via The Nation, 07 June 2018: New rock art discovered in Southern Thailand – very exciting, and there seems to be some clear similarities with other rock art sites in the region which may indicate a local style.
Thailand’s Krabi province is best known for its beaches, but this feature shows some of the other interesting prehistoric archaeological sites also present.
Krabi’s hidden wonder
Bangkok Post, 07 April 2015
Krabi’s reputation as a tourist destination on the Andaman coast needs no promotion. But apart from its famous beaches and islands, the province has several important archaeological sites, including the oldest site in Thailand and Asia, the Lang Rongrien Rockshelter. A recent Fine Arts Department trip to Krabi revealed the significance of these archaeological sites as well as man’s impact on them.
“The Lang Rongrien site was surveyed by Prof Douglas Anderson from Brown University in 1983-5. At 40,000 years old, it is the oldest site in Asia. Pieces of bones from the Neanderthals were found there,” said Praphid Phongmas, senior archaeologist. A number of objects, including three pedestaled pots, pottery, stone tools and animal bones, were also unearthed.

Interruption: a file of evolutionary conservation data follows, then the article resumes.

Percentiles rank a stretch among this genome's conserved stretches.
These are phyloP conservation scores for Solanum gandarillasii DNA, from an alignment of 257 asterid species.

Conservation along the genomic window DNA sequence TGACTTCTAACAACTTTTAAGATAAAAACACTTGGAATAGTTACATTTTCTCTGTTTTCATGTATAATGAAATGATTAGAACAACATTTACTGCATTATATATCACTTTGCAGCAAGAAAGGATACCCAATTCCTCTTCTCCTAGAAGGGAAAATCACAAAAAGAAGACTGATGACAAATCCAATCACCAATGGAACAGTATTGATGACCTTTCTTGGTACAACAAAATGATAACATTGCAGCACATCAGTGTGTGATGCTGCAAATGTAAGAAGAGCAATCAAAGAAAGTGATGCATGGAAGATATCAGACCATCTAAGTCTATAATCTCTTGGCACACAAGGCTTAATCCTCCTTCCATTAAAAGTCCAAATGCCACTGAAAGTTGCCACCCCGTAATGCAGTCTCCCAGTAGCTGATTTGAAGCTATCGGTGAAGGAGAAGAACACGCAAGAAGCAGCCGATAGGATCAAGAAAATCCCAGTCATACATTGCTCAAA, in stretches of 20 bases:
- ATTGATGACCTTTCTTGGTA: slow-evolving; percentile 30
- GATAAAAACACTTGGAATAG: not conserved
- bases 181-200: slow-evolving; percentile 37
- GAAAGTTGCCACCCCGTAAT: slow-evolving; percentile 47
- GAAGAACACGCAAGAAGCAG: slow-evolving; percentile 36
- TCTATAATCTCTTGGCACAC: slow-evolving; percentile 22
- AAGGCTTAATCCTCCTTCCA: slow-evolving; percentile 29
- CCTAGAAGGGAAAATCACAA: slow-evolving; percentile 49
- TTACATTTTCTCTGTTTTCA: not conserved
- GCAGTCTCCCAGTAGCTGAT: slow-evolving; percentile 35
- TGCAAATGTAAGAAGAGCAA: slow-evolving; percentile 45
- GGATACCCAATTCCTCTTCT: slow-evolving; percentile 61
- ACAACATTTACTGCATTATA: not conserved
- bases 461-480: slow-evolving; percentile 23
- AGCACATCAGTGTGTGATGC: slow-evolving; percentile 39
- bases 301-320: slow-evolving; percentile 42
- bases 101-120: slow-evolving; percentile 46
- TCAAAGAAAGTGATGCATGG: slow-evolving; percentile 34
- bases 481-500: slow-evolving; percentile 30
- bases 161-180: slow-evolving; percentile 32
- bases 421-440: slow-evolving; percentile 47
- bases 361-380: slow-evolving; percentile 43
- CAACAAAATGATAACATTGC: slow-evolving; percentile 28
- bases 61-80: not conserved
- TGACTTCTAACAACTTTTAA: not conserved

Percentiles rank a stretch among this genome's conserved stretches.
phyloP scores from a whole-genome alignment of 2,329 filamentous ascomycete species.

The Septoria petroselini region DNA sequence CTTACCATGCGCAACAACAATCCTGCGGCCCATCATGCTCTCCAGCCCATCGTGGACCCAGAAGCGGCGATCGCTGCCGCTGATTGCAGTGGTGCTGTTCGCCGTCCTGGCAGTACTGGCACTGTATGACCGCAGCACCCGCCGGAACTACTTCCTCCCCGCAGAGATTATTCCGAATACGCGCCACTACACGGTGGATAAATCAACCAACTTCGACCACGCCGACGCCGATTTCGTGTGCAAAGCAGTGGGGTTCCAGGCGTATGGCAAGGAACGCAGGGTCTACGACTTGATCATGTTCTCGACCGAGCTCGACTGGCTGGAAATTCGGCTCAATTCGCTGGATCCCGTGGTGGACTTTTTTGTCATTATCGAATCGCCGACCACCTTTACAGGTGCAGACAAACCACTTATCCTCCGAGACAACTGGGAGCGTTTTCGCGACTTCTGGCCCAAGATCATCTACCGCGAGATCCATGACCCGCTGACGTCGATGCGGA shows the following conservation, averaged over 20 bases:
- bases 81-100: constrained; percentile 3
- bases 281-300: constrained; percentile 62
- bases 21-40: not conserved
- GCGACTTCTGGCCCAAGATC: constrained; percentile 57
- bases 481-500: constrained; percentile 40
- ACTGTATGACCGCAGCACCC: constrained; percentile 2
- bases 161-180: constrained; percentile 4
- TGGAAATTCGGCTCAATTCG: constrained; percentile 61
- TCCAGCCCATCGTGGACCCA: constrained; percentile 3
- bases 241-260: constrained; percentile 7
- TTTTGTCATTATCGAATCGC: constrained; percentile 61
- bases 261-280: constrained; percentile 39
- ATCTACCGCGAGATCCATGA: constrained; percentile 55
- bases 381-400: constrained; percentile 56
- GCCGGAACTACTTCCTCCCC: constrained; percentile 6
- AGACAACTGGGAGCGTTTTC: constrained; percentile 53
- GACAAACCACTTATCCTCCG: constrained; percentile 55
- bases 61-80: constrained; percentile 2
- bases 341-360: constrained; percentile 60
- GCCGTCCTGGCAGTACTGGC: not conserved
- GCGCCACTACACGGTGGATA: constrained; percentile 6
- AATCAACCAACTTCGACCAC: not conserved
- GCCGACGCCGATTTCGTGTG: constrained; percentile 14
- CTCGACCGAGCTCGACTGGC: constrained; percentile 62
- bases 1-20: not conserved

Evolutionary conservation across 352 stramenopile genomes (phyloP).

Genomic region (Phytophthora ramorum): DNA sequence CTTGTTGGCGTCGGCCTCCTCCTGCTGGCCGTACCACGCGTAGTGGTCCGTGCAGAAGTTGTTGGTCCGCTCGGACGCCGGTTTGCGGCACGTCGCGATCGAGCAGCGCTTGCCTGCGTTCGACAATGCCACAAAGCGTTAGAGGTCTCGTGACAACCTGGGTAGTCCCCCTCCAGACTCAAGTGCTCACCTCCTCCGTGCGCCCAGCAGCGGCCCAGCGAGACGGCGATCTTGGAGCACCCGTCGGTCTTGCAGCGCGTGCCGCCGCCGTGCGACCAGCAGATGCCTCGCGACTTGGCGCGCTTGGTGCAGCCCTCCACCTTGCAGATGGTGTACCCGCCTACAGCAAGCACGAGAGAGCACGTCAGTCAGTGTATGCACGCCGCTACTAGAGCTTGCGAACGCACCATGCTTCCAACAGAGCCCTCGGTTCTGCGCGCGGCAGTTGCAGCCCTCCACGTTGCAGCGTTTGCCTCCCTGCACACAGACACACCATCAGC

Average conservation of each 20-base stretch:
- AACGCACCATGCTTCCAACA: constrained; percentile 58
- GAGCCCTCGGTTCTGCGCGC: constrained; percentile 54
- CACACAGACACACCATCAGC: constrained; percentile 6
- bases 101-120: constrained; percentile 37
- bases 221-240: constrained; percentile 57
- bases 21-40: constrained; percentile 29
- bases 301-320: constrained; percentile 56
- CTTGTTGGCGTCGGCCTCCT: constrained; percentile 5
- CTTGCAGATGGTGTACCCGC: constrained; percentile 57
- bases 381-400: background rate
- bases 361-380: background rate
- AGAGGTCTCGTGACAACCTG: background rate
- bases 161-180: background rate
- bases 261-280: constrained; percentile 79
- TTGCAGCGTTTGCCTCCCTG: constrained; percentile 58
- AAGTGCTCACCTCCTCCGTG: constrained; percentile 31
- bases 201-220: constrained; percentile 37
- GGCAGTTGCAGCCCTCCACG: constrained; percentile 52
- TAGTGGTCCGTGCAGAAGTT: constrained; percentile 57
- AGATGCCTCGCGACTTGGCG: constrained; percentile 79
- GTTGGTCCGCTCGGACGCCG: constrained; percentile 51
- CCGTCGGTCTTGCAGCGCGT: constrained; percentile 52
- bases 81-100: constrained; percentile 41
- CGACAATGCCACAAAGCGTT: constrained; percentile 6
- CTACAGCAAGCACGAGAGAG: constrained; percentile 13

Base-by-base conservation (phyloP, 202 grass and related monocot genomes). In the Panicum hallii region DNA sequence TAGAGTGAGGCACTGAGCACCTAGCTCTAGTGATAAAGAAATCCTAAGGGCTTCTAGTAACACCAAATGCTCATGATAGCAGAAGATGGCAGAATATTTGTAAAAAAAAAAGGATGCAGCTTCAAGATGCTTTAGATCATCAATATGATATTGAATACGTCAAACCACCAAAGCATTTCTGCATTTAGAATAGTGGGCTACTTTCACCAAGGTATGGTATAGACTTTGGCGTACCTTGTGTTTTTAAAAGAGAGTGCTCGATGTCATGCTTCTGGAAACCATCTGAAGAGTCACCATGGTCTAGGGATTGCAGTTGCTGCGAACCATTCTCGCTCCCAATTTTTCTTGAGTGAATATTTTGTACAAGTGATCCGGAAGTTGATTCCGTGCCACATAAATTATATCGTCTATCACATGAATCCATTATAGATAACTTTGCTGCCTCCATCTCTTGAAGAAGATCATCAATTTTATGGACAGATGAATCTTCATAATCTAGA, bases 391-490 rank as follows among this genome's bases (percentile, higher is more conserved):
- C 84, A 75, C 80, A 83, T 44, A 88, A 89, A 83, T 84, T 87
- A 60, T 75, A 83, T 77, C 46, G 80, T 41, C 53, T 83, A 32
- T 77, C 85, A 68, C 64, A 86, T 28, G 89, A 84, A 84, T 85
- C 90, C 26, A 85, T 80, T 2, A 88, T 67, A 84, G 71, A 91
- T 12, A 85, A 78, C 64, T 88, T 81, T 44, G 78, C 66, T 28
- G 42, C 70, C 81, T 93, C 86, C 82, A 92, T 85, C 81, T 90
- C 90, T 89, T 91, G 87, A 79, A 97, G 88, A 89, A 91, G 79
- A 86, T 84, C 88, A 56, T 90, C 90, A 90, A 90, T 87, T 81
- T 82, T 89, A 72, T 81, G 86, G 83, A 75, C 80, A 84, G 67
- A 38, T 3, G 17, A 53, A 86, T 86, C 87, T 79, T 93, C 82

About 3km from the Lang Rongrien site is the Khao Na Wang Mi archaeological site on a range of limestone mountains. There is evidence of prehistoric humans here, with temporary shelters and graveyards 2,000-4,000 years old (New Stone Age) being found.
Full story here.
The University of Washington in conjunction with Silpakorn University and the Fine Arts Department of Thailand is organising a field school in Krabi, Thailand in July-August. The Field School is also open to non-University of Washington Students. For details see here (closing date 6 February 2015).
Stories by Alex is a video series featuring ancient civilisations around the world. In this episode, he visits Tham Phrayanaga or Viking Cave in southern Thailand, a rock art site with depictions of ships from many different cultures and highlights the vibrant maritime silk route in Southeast Asia. I have previously worked at this site before with Atthasit Sukkham, one of the people featured in this video. The Viking Cave is not normally open to public, so it’s a great way to see the site!
Not strictly an archaeology story, but readers with an interest in primate anthropoid fossils might be interested in this story. (8/1 update: Raymond notes that the terminology used in the article is wrong, and that it’s not so much a primate as much as an anthropoid.)
Missing last week’s edition of rojak means that I’m back this week with a a double load of links. A lot of goodies from the web this time round covering music, history, silversmithing and Khmer boats!